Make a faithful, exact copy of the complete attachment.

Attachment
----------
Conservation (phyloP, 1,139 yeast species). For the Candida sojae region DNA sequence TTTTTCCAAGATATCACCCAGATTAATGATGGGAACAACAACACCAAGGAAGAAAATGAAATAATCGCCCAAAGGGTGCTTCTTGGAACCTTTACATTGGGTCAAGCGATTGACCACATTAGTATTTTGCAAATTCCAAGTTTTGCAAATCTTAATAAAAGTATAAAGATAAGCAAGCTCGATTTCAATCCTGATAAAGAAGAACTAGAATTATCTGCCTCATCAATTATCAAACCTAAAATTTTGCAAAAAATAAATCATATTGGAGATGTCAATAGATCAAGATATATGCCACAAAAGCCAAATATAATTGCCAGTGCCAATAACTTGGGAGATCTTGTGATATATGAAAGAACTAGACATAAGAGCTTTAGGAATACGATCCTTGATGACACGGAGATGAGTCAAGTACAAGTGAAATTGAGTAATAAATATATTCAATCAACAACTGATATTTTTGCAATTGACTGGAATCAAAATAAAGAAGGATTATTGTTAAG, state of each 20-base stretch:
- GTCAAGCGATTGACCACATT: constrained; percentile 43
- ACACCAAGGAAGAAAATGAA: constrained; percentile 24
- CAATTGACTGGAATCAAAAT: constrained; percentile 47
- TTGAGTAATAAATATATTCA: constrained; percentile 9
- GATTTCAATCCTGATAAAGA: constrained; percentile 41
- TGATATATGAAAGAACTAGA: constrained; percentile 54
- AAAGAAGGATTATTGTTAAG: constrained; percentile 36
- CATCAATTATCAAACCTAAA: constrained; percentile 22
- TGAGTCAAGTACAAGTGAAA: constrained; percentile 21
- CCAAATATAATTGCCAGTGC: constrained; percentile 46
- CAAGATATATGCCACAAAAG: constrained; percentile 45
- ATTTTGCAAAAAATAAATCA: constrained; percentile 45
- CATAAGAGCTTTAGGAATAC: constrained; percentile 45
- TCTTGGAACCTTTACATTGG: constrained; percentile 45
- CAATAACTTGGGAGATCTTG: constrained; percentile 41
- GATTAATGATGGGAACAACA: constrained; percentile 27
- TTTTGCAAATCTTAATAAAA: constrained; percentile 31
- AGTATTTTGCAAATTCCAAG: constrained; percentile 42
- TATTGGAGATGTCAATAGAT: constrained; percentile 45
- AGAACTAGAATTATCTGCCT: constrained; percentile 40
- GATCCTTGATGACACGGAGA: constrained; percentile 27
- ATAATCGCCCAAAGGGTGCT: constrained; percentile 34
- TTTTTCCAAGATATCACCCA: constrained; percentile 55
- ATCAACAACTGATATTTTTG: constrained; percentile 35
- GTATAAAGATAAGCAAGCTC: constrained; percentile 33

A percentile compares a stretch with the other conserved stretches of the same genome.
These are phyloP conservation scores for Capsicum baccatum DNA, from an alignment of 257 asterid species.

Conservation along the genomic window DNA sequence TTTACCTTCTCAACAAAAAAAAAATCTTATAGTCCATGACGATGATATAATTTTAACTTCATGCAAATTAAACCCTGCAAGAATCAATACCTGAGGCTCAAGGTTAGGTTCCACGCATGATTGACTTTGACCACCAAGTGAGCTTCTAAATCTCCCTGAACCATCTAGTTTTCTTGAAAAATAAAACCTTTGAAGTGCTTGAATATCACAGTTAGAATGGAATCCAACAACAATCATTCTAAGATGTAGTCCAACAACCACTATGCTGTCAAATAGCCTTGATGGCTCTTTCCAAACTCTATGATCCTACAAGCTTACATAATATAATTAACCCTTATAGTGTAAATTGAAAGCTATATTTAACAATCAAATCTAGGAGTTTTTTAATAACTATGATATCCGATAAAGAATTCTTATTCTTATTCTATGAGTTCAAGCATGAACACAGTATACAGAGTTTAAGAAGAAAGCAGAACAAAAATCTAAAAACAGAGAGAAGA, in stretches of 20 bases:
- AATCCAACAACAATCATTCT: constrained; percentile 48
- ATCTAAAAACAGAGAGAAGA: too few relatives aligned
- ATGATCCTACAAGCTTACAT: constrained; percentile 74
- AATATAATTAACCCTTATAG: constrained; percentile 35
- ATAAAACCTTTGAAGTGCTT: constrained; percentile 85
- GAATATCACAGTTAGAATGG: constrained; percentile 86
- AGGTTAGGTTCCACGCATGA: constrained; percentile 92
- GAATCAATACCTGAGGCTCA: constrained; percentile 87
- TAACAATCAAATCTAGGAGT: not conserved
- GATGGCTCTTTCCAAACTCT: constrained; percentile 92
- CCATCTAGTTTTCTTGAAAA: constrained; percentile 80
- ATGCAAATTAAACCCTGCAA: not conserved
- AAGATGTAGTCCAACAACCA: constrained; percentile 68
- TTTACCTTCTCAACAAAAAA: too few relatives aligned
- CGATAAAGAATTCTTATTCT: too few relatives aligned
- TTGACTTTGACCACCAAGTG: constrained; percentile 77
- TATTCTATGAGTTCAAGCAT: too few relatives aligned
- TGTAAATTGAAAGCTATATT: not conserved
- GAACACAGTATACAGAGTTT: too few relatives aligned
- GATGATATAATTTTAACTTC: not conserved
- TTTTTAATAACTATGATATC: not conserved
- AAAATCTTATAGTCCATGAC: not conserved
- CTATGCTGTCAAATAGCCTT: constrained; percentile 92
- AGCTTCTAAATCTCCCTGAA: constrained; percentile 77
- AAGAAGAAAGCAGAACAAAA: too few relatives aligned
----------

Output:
Conservation (phyloP, 1,139 yeast species). For the Candida sojae region DNA sequence TTTTTCCAAGATATCACCCAGATTAATGATGGGAACAACAACACCAAGGAAGAAAATGAAATAATCGCCCAAAGGGTGCTTCTTGGAACCTTTACATTGGGTCAAGCGATTGACCACATTAGTATTTTGCAAATTCCAAGTTTTGCAAATCTTAATAAAAGTATAAAGATAAGCAAGCTCGATTTCAATCCTGATAAAGAAGAACTAGAATTATCTGCCTCATCAATTATCAAACCTAAAATTTTGCAAAAAATAAATCATATTGGAGATGTCAATAGATCAAGATATATGCCACAAAAGCCAAATATAATTGCCAGTGCCAATAACTTGGGAGATCTTGTGATATATGAAAGAACTAGACATAAGAGCTTTAGGAATACGATCCTTGATGACACGGAGATGAGTCAAGTACAAGTGAAATTGAGTAATAAATATATTCAATCAACAACTGATATTTTTGCAATTGACTGGAATCAAAATAAAGAAGGATTATTGTTAAG, state of each 20-base stretch:
- GTCAAGCGATTGACCACATT: constrained; percentile 43
- ACACCAAGGAAGAAAATGAA: constrained; percentile 24
- CAATTGACTGGAATCAAAAT: constrained; percentile 47
- TTGAGTAATAAATATATTCA: constrained; percentile 9
- GATTTCAATCCTGATAAAGA: constrained; percentile 41
- TGATATATGAAAGAACTAGA: constrained; percentile 54
- AAAGAAGGATTATTGTTAAG: constrained; percentile 36
- CATCAATTATCAAACCTAAA: constrained; percentile 22
- TGAGTCAAGTACAAGTGAAA: constrained; percentile 21
- CCAAATATAATTGCCAGTGC: constrained; percentile 46
- CAAGATATATGCCACAAAAG: constrained; percentile 45
- ATTTTGCAAAAAATAAATCA: constrained; percentile 45
- CATAAGAGCTTTAGGAATAC: constrained; percentile 45
- TCTTGGAACCTTTACATTGG: constrained; percentile 45
- CAATAACTTGGGAGATCTTG: constrained; percentile 41
- GATTAATGATGGGAACAACA: constrained; percentile 27
- TTTTGCAAATCTTAATAAAA: constrained; percentile 31
- AGTATTTTGCAAATTCCAAG: constrained; percentile 42
- TATTGGAGATGTCAATAGAT: constrained; percentile 45
- AGAACTAGAATTATCTGCCT: constrained; percentile 40
- GATCCTTGATGACACGGAGA: constrained; percentile 27
- ATAATCGCCCAAAGGGTGCT: constrained; percentile 34
- TTTTTCCAAGATATCACCCA: constrained; percentile 55
- ATCAACAACTGATATTTTTG: constrained; percentile 35
- GTATAAAGATAAGCAAGCTC: constrained; percentile 33

A percentile compares a stretch with the other conserved stretches of the same genome.
These are phyloP conservation scores for Capsicum baccatum DNA, from an alignment of 257 asterid species.

Conservation along the genomic window DNA sequence TTTACCTTCTCAACAAAAAAAAAATCTTATAGTCCATGACGATGATATAATTTTAACTTCATGCAAATTAAACCCTGCAAGAATCAATACCTGAGGCTCAAGGTTAGGTTCCACGCATGATTGACTTTGACCACCAAGTGAGCTTCTAAATCTCCCTGAACCATCTAGTTTTCTTGAAAAATAAAACCTTTGAAGTGCTTGAATATCACAGTTAGAATGGAATCCAACAACAATCATTCTAAGATGTAGTCCAACAACCACTATGCTGTCAAATAGCCTTGATGGCTCTTTCCAAACTCTATGATCCTACAAGCTTACATAATATAATTAACCCTTATAGTGTAAATTGAAAGCTATATTTAACAATCAAATCTAGGAGTTTTTTAATAACTATGATATCCGATAAAGAATTCTTATTCTTATTCTATGAGTTCAAGCATGAACACAGTATACAGAGTTTAAGAAGAAAGCAGAACAAAAATCTAAAAACAGAGAGAAGA, in stretches of 20 bases:
- AATCCAACAACAATCATTCT: constrained; percentile 48
- ATCTAAAAACAGAGAGAAGA: too few relatives aligned
- ATGATCCTACAAGCTTACAT: constrained; percentile 74
- AATATAATTAACCCTTATAG: constrained; percentile 35
- ATAAAACCTTTGAAGTGCTT: constrained; percentile 85
- GAATATCACAGTTAGAATGG: constrained; percentile 86
- AGGTTAGGTTCCACGCATGA: constrained; percentile 92
- GAATCAATACCTGAGGCTCA: constrained; percentile 87
- TAACAATCAAATCTAGGAGT: not conserved
- GATGGCTCTTTCCAAACTCT: constrained; percentile 92
- CCATCTAGTTTTCTTGAAAA: constrained; percentile 80
- ATGCAAATTAAACCCTGCAA: not conserved
- AAGATGTAGTCCAACAACCA: constrained; percentile 68
- TTTACCTTCTCAACAAAAAA: too few relatives aligned
- CGATAAAGAATTCTTATTCT: too few relatives aligned
- TTGACTTTGACCACCAAGTG: constrained; percentile 77
- TATTCTATGAGTTCAAGCAT: too few relatives aligned
- TGTAAATTGAAAGCTATATT: not conserved
- GAACACAGTATACAGAGTTT: too few relatives aligned
- GATGATATAATTTTAACTTC: not conserved
- TTTTTAATAACTATGATATC: not conserved
- AAAATCTTATAGTCCATGAC: not conserved
- CTATGCTGTCAAATAGCCTT: constrained; percentile 92
- AGCTTCTAAATCTCCCTGAA: constrained; percentile 77
- AAGAAGAAAGCAGAACAAAA: too few relatives aligned